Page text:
Tarpaulins in the landscape, Jude Roberts

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Hosho paper tarpaulin covers the grasses amongst the yellow jacket trees. Image by Greg Harms/Emma Harms 2013.

On my second trip to Bimblebox in September 2013 I took out a paper tarpaulin made by a canvas tarpaulin maker. Already it was showing signs of tearing and folding by the process of sewing the pieces of hosho paper together by a commercial sewing machine.

On arriving at the Nature Refuge, I set out to tie the tarp over ‘demarcated’ areas of shrubby heathlands, spinifex communities and pockets of  yellow jacket trees and grasses to symbolize the protection or isolation of these ecosystems. I photographed the area beneath the ceiling provided by the tarpaulin to offer a glimpse of these localized plant species.paper over heath


The hosho tarpaulin wraps around a localised section of heath. Images by artist 2013

In the studio, a blended liquid of charcoal from the Bimblebox (eucalyptus populnae) is applied  to the paper by different methods of soaking, splattering or imprinting.

Jude Roberts frottaging the marks left by borer insects amongst variety of grasses and Large fruited yellow jacket trees . Image Greg Harms 2013.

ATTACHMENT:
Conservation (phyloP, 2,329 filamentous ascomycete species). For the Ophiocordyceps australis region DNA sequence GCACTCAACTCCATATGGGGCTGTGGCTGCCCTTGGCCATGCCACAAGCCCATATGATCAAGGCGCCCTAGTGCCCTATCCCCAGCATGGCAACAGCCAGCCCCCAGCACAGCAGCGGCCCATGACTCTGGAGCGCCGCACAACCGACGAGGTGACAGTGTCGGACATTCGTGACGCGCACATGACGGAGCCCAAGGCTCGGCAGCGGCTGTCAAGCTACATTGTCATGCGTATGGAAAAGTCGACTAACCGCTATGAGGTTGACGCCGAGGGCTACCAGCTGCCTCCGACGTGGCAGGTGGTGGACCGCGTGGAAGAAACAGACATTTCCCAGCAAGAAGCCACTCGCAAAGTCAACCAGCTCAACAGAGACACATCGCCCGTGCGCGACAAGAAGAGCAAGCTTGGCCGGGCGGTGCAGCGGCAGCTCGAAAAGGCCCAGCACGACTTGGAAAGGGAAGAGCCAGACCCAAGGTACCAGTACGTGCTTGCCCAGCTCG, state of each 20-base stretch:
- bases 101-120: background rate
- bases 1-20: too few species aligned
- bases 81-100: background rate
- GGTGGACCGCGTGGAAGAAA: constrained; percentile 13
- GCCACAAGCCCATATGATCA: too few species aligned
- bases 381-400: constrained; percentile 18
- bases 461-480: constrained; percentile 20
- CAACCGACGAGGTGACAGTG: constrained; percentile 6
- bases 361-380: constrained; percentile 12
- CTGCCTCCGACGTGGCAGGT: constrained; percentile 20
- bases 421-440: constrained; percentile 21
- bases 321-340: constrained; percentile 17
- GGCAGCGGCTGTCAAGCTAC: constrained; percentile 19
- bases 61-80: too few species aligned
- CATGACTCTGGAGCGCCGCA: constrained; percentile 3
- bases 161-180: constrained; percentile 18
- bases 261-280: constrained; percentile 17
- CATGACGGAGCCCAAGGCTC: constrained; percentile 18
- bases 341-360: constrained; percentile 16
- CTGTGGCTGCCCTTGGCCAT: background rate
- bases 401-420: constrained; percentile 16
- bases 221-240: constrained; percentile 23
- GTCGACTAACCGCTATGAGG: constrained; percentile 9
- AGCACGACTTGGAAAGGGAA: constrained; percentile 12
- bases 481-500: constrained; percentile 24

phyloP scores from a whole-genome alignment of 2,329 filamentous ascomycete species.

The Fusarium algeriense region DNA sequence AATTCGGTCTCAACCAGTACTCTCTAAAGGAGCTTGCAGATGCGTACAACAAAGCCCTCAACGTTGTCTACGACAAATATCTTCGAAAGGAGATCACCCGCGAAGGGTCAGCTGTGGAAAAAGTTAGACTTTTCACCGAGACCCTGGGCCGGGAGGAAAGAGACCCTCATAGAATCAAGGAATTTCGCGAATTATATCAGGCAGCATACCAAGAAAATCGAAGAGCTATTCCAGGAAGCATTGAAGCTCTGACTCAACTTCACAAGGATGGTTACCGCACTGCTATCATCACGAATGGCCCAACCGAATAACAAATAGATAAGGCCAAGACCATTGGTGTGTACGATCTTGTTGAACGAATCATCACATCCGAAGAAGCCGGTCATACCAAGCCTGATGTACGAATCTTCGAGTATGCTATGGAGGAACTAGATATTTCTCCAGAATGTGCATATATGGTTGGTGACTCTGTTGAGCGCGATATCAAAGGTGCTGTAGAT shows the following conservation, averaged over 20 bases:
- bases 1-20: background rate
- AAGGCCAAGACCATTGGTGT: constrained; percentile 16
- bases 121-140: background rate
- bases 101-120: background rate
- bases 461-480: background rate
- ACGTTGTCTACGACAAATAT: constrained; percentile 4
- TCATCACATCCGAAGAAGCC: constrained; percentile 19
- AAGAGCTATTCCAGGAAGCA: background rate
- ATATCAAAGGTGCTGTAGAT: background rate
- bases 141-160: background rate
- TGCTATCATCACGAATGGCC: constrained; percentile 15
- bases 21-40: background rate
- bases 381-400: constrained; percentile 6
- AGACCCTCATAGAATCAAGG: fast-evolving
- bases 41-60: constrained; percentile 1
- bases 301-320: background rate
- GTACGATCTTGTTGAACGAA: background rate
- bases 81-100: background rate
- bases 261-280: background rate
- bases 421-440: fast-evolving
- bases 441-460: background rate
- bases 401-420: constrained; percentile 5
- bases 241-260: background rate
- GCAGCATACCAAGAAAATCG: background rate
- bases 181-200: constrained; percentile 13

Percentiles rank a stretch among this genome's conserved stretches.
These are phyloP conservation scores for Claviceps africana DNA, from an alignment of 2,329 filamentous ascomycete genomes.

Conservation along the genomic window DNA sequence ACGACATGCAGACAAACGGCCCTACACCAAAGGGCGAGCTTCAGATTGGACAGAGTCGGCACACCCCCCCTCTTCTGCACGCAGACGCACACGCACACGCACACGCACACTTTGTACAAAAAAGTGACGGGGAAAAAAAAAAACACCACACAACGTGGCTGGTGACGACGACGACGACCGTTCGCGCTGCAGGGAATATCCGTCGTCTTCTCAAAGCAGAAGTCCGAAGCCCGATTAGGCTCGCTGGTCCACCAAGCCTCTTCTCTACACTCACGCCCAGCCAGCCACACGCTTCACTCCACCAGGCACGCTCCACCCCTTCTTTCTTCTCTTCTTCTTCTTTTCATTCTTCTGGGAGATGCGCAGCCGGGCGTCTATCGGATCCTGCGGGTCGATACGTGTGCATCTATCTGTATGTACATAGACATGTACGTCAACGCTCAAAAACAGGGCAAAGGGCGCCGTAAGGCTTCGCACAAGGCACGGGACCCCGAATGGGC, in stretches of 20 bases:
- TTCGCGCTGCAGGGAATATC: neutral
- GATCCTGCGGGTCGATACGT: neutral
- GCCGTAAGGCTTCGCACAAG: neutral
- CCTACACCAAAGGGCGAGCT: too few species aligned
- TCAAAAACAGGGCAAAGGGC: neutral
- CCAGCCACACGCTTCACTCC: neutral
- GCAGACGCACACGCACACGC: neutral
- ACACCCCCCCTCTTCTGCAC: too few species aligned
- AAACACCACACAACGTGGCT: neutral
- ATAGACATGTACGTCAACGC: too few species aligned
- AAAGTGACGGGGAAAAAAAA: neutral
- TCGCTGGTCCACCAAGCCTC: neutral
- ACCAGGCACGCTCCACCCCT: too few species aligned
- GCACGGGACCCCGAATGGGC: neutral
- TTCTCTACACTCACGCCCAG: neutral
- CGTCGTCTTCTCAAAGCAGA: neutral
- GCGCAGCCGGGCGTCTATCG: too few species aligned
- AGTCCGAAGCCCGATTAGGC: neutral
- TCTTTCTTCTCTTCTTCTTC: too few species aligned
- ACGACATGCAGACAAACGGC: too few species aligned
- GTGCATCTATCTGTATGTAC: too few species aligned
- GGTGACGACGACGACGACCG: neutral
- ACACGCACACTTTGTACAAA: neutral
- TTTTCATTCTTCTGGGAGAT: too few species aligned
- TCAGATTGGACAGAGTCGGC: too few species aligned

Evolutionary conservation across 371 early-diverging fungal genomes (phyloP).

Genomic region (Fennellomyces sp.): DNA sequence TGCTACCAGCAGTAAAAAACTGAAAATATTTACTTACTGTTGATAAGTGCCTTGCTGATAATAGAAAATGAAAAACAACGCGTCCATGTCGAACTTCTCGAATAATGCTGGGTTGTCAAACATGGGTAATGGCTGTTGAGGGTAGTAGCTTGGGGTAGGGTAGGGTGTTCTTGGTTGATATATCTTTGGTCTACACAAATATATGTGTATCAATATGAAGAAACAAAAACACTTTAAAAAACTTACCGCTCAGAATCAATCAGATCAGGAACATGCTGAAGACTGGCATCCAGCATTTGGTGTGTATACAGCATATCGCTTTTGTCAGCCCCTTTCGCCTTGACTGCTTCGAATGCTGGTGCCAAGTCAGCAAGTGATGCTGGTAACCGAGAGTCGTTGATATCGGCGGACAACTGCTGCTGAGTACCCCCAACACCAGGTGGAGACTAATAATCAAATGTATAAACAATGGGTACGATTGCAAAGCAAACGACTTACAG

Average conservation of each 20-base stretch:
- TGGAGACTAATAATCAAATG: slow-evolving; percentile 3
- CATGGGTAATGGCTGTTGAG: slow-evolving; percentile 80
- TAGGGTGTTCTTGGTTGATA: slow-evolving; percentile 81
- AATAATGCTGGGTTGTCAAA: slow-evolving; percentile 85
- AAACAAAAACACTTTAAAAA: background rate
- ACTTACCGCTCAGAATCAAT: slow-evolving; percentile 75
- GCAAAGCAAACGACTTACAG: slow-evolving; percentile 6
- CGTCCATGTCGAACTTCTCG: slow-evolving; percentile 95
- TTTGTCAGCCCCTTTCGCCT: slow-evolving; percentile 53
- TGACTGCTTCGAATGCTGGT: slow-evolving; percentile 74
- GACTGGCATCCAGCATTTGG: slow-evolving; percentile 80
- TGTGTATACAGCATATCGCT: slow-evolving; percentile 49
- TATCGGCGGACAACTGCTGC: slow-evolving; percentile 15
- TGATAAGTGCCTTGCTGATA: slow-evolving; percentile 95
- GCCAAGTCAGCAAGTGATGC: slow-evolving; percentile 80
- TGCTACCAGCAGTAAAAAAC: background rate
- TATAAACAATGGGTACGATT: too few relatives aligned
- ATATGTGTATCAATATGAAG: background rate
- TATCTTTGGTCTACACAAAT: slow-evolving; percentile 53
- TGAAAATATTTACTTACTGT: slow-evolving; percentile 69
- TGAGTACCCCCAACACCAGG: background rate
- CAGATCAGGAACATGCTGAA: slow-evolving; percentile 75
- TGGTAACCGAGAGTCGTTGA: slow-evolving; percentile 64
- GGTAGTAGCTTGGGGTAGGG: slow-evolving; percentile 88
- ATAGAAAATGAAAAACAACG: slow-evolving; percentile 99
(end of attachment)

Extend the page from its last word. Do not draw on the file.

Another tarp is made from tyvek and has been frottaged to resemble ancient text or sacred inscription. These hieroglyphic marks are made from rubbing graphite onto marks made by boring insects on the dead trunks. These trunks are a life source to many organisms. I imagine the markings to be some form of divine thinking or message as was the case in ancient civilizations. This technique of rubbings or ‘frottage’ is also a way of conveying an absolute concrete reality .

 florescent text

Fluorescent text is added to the graphite markings. Image Carl Warner 2013.

During this visit to western and central Queensland it occurred to me that my aim ‘to make visible’ (of the Galillee Basins and other groundwater systems) is also happening in a different way with the use of highly visible fluorescent objects by road construction and mining companies. This changing landscape since I left the area in 2005 is now a part of the dramatic visual changes in Queenslands inland communities. 


One response to “Tarpaulins in the landscape, Jude Roberts

  1. I love the concept,, especially the last one with the borer markings. I have many photographs of borer trails on tree trunks and branches.

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